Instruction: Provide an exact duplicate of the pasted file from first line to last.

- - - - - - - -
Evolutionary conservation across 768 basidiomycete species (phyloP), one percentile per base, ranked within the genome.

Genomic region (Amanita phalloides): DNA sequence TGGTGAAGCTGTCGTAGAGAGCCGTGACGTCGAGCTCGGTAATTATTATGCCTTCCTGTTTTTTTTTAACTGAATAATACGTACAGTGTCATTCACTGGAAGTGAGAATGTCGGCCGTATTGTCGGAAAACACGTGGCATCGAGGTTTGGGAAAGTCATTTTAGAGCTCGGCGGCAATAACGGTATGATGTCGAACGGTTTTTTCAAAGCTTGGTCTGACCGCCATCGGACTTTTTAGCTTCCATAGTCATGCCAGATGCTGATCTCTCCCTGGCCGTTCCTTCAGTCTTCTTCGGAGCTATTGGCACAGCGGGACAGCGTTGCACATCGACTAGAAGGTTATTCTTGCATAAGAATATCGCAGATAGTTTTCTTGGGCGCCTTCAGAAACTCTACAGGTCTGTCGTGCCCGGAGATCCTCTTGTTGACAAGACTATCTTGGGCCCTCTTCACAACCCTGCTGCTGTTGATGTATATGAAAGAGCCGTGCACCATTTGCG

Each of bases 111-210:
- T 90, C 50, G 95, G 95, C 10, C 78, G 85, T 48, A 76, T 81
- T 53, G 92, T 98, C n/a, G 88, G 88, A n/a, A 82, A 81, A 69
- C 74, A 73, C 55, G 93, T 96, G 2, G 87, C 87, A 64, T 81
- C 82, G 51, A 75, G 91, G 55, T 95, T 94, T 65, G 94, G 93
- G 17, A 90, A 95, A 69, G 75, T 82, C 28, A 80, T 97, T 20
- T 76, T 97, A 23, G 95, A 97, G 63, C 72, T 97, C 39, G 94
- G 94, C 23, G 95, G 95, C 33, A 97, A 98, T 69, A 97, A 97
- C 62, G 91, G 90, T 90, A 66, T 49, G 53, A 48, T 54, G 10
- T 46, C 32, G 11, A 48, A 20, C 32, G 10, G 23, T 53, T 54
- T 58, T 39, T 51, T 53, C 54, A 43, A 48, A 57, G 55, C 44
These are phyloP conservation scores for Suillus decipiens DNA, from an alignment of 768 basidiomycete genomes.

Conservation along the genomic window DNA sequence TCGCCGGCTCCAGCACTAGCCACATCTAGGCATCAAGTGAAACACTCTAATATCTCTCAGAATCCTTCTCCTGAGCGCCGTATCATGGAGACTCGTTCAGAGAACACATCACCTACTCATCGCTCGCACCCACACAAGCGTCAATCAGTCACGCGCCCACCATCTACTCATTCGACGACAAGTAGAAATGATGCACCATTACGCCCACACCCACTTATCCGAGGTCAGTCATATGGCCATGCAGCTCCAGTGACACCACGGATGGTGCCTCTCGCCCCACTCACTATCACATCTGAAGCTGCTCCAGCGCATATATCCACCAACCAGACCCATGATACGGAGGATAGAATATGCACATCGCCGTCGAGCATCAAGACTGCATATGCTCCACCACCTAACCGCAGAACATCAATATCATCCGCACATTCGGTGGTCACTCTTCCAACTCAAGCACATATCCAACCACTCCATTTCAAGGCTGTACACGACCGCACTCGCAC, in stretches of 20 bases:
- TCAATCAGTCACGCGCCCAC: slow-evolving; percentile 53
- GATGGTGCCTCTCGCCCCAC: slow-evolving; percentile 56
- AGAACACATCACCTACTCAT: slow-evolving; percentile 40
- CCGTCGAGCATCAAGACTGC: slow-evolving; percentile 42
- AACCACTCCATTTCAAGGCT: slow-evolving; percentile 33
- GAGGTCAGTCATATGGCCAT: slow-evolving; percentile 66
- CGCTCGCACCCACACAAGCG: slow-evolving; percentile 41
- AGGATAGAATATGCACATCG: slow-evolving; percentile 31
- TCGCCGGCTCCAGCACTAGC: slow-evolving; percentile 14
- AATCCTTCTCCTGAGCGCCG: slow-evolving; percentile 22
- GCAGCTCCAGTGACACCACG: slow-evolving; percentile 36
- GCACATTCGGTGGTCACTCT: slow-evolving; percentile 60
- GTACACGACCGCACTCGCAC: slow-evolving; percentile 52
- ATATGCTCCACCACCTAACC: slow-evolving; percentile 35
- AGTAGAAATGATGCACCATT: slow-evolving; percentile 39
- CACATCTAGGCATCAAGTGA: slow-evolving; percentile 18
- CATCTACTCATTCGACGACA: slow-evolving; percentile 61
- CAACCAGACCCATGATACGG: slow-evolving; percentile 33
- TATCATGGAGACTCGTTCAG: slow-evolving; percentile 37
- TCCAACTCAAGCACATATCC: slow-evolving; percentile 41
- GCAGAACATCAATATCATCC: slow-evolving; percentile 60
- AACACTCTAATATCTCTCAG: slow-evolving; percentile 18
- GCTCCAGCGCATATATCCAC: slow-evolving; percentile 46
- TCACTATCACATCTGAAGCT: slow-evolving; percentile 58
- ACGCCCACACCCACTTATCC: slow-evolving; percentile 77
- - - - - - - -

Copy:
Evolutionary conservation across 768 basidiomycete species (phyloP), one percentile per base, ranked within the genome.

Genomic region (Amanita phalloides): DNA sequence TGGTGAAGCTGTCGTAGAGAGCCGTGACGTCGAGCTCGGTAATTATTATGCCTTCCTGTTTTTTTTTAACTGAATAATACGTACAGTGTCATTCACTGGAAGTGAGAATGTCGGCCGTATTGTCGGAAAACACGTGGCATCGAGGTTTGGGAAAGTCATTTTAGAGCTCGGCGGCAATAACGGTATGATGTCGAACGGTTTTTTCAAAGCTTGGTCTGACCGCCATCGGACTTTTTAGCTTCCATAGTCATGCCAGATGCTGATCTCTCCCTGGCCGTTCCTTCAGTCTTCTTCGGAGCTATTGGCACAGCGGGACAGCGTTGCACATCGACTAGAAGGTTATTCTTGCATAAGAATATCGCAGATAGTTTTCTTGGGCGCCTTCAGAAACTCTACAGGTCTGTCGTGCCCGGAGATCCTCTTGTTGACAAGACTATCTTGGGCCCTCTTCACAACCCTGCTGCTGTTGATGTATATGAAAGAGCCGTGCACCATTTGCG

Each of bases 111-210:
- T 90, C 50, G 95, G 95, C 10, C 78, G 85, T 48, A 76, T 81
- T 53, G 92, T 98, C n/a, G 88, G 88, A n/a, A 82, A 81, A 69
- C 74, A 73, C 55, G 93, T 96, G 2, G 87, C 87, A 64, T 81
- C 82, G 51, A 75, G 91, G 55, T 95, T 94, T 65, G 94, G 93
- G 17, A 90, A 95, A 69, G 75, T 82, C 28, A 80, T 97, T 20
- T 76, T 97, A 23, G 95, A 97, G 63, C 72, T 97, C 39, G 94
- G 94, C 23, G 95, G 95, C 33, A 97, A 98, T 69, A 97, A 97
- C 62, G 91, G 90, T 90, A 66, T 49, G 53, A 48, T 54, G 10
- T 46, C 32, G 11, A 48, A 20, C 32, G 10, G 23, T 53, T 54
- T 58, T 39, T 51, T 53, C 54, A 43, A 48, A 57, G 55, C 44
These are phyloP conservation scores for Suillus decipiens DNA, from an alignment of 768 basidiomycete genomes.

Conservation along the genomic window DNA sequence TCGCCGGCTCCAGCACTAGCCACATCTAGGCATCAAGTGAAACACTCTAATATCTCTCAGAATCCTTCTCCTGAGCGCCGTATCATGGAGACTCGTTCAGAGAACACATCACCTACTCATCGCTCGCACCCACACAAGCGTCAATCAGTCACGCGCCCACCATCTACTCATTCGACGACAAGTAGAAATGATGCACCATTACGCCCACACCCACTTATCCGAGGTCAGTCATATGGCCATGCAGCTCCAGTGACACCACGGATGGTGCCTCTCGCCCCACTCACTATCACATCTGAAGCTGCTCCAGCGCATATATCCACCAACCAGACCCATGATACGGAGGATAGAATATGCACATCGCCGTCGAGCATCAAGACTGCATATGCTCCACCACCTAACCGCAGAACATCAATATCATCCGCACATTCGGTGGTCACTCTTCCAACTCAAGCACATATCCAACCACTCCATTTCAAGGCTGTACACGACCGCACTCGCAC, in stretches of 20 bases:
- TCAATCAGTCACGCGCCCAC: slow-evolving; percentile 53
- GATGGTGCCTCTCGCCCCAC: slow-evolving; percentile 56
- AGAACACATCACCTACTCAT: slow-evolving; percentile 40
- CCGTCGAGCATCAAGACTGC: slow-evolving; percentile 42
- AACCACTCCATTTCAAGGCT: slow-evolving; percentile 33
- GAGGTCAGTCATATGGCCAT: slow-evolving; percentile 66
- CGCTCGCACCCACACAAGCG: slow-evolving; percentile 41
- AGGATAGAATATGCACATCG: slow-evolving; percentile 31
- TCGCCGGCTCCAGCACTAGC: slow-evolving; percentile 14
- AATCCTTCTCCTGAGCGCCG: slow-evolving; percentile 22
- GCAGCTCCAGTGACACCACG: slow-evolving; percentile 36
- GCACATTCGGTGGTCACTCT: slow-evolving; percentile 60
- GTACACGACCGCACTCGCAC: slow-evolving; percentile 52
- ATATGCTCCACCACCTAACC: slow-evolving; percentile 35
- AGTAGAAATGATGCACCATT: slow-evolving; percentile 39
- CACATCTAGGCATCAAGTGA: slow-evolving; percentile 18
- CATCTACTCATTCGACGACA: slow-evolving; percentile 61
- CAACCAGACCCATGATACGG: slow-evolving; percentile 33
- TATCATGGAGACTCGTTCAG: slow-evolving; percentile 37
- TCCAACTCAAGCACATATCC: slow-evolving; percentile 41
- GCAGAACATCAATATCATCC: slow-evolving; percentile 60
- AACACTCTAATATCTCTCAG: slow-evolving; percentile 18
- GCTCCAGCGCATATATCCAC: slow-evolving; percentile 46
- TCACTATCACATCTGAAGCT: slow-evolving; percentile 58
- ACGCCCACACCCACTTATCC: slow-evolving; percentile 77